Whether you are just starting to learn OSINT or are already a seasoned expert, staying connected with the community can always help you grow. Blogs serve as one of the best sources for learning, especially when authors put in sufficient effort. Writing blogs on your own can is time-consuming. To acknowledge the hard work, I've selected ten personal blogs, provided background information on the authors, and shared a favorite article from each. Below is a list of hand-picked OSINT blogs along with their authors' Twitter handles:
- Webbreacher.com by Micah Hoffman
- Dutchosintguy.com by Nico Dekens
- Raebaker.net by Rae Baker
- Osintme.com by Maciej Makowski
- Offensiveosint.io by Wojciech
- Nixintel.info by Steven Harris
- Hatless1der.com by Griffin Glynn
- Gralhix.com by Sofia Santos
- Krebsonsecurity.com by Brian Krebs
- Blog.bushidotoken.net by Will Thomas
Webbreacher.com is the personal blog of Micah Hoffman. I don't even know where to begin describing his persona. Firstly, he is a founder of My OSINT Training, a platform offering a wide range of courses. Secondly, he is a co-creator of osint.games and a SANS course instructor. The rest is for you to discover on his website.
Initially, I thought my favorite article would be about the Obsidian documentation tool. I first heard about Obsidian from Micah back in 2019 but only recently decided to try it. Well, I wish I had tried it sooner. However, I came across an article on analytical methodology later, and it surpassed the Obsidian article for me. I find "Analytical Methodology" more valuable, as the brain is your most important OSINT tool. Although the article is focused on intelligence, you can apply the described methodology in various research cases. Biases and false conclusions are tendencies present in every analysis, so I highly recommend learning analytical methods.
Dutchosintguy.com is the personal blog of Nico Dekens. He is an All Source Analyst with expertise in Open Source Intelligence (OSINT), online Human Intelligence (HUMINT) and online investigations. Additionally, he is a SANS Institute instructor for the Practical Open-Source Intelligence and Advanced Open-Source Intelligence Gathering & Analysis courses.
Is the second article about analytical thinking? Indeed, it is. Tools are only as useful as your understanding of how to use them. In the article, Nico describes questions to ask when creating an intelligence report. He stresses that question you couldn’t answer are as important as the one you could. On top of that, Nico shares his workflow for conducting OSINT research. I'm certainly taking a page from his book!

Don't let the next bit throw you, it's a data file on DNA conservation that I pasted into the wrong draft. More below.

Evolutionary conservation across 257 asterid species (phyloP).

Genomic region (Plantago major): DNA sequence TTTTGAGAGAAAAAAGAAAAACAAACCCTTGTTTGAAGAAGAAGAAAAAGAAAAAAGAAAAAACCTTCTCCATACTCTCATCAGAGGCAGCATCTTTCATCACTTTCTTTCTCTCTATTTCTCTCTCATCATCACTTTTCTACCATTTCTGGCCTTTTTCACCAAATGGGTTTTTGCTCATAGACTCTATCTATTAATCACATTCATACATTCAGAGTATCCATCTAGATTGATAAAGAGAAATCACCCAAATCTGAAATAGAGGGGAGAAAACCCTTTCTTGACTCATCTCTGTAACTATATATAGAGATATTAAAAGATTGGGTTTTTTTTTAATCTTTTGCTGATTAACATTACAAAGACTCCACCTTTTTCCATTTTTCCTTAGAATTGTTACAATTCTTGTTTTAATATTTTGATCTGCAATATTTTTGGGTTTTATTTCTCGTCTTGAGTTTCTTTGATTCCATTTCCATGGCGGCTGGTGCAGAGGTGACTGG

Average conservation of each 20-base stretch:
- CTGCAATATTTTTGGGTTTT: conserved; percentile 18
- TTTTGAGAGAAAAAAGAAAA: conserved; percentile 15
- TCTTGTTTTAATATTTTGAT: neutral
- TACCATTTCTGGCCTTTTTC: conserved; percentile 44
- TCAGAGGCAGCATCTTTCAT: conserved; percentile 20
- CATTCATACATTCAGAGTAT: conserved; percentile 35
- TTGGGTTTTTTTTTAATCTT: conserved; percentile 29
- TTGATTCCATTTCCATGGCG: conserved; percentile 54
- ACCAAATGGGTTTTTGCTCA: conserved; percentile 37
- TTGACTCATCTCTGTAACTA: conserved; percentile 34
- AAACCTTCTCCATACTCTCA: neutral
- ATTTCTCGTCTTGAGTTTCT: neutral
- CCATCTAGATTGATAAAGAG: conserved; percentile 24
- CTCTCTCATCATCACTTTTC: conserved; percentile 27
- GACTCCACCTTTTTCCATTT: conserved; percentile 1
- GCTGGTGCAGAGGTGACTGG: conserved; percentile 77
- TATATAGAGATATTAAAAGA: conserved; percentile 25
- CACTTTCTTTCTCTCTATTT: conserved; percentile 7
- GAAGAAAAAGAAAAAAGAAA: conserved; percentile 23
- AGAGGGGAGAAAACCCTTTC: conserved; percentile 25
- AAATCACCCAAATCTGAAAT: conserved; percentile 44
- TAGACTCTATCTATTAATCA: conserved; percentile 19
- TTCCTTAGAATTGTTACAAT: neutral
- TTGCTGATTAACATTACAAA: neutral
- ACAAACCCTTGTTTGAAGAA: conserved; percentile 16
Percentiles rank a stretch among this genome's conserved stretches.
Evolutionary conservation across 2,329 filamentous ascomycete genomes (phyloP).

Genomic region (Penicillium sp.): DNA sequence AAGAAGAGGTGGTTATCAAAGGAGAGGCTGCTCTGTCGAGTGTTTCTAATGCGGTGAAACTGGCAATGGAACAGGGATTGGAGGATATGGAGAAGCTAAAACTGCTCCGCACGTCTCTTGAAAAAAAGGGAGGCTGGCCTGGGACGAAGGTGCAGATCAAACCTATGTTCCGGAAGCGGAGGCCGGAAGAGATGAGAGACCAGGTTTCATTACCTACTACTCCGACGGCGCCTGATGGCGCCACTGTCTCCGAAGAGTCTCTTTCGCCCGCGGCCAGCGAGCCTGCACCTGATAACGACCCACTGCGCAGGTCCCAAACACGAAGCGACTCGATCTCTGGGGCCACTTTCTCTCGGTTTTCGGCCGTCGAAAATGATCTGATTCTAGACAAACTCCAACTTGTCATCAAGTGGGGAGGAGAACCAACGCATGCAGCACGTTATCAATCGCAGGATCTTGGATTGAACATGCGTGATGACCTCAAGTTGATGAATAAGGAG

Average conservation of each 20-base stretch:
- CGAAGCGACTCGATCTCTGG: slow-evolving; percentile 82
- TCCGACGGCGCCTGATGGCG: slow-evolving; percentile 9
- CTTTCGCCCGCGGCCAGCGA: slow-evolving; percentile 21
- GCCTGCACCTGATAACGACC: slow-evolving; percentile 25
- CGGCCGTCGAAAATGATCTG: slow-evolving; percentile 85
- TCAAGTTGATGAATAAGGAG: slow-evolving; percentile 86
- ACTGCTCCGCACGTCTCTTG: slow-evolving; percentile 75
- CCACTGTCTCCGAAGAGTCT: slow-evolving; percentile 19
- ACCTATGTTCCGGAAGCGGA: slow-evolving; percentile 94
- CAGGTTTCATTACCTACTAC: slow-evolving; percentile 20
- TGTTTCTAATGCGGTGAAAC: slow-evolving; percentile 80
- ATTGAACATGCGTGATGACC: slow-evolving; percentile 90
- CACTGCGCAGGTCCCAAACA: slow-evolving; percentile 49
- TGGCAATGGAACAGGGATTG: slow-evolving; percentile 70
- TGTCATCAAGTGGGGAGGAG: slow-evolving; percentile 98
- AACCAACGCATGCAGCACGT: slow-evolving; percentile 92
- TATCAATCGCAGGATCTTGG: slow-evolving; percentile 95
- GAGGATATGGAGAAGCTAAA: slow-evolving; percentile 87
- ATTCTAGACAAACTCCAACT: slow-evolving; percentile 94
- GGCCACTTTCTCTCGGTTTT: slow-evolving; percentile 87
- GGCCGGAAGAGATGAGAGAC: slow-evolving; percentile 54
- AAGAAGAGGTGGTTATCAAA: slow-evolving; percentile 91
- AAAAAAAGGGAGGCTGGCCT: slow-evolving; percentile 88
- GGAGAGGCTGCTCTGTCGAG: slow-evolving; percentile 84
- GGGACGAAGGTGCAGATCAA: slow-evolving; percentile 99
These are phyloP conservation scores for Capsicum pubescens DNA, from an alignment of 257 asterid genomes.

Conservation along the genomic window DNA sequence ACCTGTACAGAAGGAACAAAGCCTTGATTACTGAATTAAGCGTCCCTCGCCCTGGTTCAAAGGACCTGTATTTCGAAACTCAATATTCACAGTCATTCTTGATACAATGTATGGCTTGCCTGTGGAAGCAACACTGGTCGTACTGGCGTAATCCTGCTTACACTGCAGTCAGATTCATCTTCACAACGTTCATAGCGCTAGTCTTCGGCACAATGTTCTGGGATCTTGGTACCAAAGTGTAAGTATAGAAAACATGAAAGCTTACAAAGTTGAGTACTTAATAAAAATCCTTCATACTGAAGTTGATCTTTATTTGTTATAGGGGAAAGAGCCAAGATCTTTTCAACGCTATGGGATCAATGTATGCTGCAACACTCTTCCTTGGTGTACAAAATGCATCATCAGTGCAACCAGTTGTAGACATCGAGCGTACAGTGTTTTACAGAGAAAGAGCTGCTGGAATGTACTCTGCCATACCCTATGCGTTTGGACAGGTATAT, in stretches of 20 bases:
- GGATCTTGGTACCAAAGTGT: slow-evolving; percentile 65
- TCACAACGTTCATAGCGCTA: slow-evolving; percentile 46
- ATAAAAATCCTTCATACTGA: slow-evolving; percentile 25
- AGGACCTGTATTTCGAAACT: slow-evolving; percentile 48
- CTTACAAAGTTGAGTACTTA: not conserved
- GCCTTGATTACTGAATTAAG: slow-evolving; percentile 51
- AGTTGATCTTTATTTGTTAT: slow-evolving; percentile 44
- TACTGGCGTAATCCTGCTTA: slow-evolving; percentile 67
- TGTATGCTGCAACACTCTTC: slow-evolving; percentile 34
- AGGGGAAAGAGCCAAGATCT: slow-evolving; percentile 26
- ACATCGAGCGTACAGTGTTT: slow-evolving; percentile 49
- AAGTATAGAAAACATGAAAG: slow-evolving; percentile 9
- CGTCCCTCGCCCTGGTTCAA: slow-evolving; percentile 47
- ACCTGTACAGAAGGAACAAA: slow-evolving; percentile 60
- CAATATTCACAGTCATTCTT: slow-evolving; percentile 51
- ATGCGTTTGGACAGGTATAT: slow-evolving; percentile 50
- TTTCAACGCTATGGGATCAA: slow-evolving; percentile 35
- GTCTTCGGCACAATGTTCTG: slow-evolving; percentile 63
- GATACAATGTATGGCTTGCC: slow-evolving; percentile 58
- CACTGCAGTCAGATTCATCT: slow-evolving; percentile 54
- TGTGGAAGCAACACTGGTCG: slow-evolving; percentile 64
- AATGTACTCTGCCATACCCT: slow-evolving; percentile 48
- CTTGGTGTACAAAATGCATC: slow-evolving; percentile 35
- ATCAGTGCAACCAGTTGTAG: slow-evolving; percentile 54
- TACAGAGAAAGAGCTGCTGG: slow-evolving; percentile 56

Raebaker.net is the personal blog of Rae Baker. She is the foremost expert in Maritime Intelligence, focused on hunting vessels and tracking elusive AIS signals. As a Senior OSINT Analyst in Adversary Intelligence, she specialises in Human Targeting and Corporate Reconnaissance. In addition, she is a co-founder of Kase Scenarios, a training ground where you get hand-on investigative experience solving immersive cases.
The article stresses, that your OPSEC is as good as your sock puppet, so make a solid one. AI is not just a buzzword being thrown in the article, it really helps to create more believable sock puppet. Rae covers utilising ChatGPT to develop lifelike personas and discusses the usefulness of Generative AI in creating fake images. In conclusion, this guide is essential reading for anyone interested in staying up-to-date with technological advancements.
Gralhix.com is the personal blog of Sofia Santos. She is a senior OSINT analyst at the Centre for Information Resilience. Probably, she is the first person who comes to my mind when talking about geolocation challenges. She stays active on social media and posts lots of OSINT exercises. If you are curious what it takes to consistently post challenges, she nicely sums it in the round-up post.
Sofia demonstrated remarkable skill in quickly geolocating a video that might appear impossible to the average person. I like how she went out of the box and checked traffic jams on the road, which would be a result of the damage made by excavators. This clever shortcut saved significant time that would otherwise have been spent geolocating visual clues. Even if you're pressed for time and can't read the full article, it's worth noting this smart approach
Osintme.com is the personal blog of Maciej Makowski. He served in Garda's Security & Intelligence Section and worked with International Police Association. Later on he transitioned into the private sector and began working in information security.
Diagrams, diagrams, and more diagrams - I can't get enough of them! I love them as much as any visual representation of the data. They help to convey topics of any complexity. While the article covers OSINT from defensive perspective, it certainly improves your offensive skills as well. I like how the article is divided in sections, where each one is responsible for a particular investigation flow. It's a must-read for anyone looking to sharpen their profiling skills.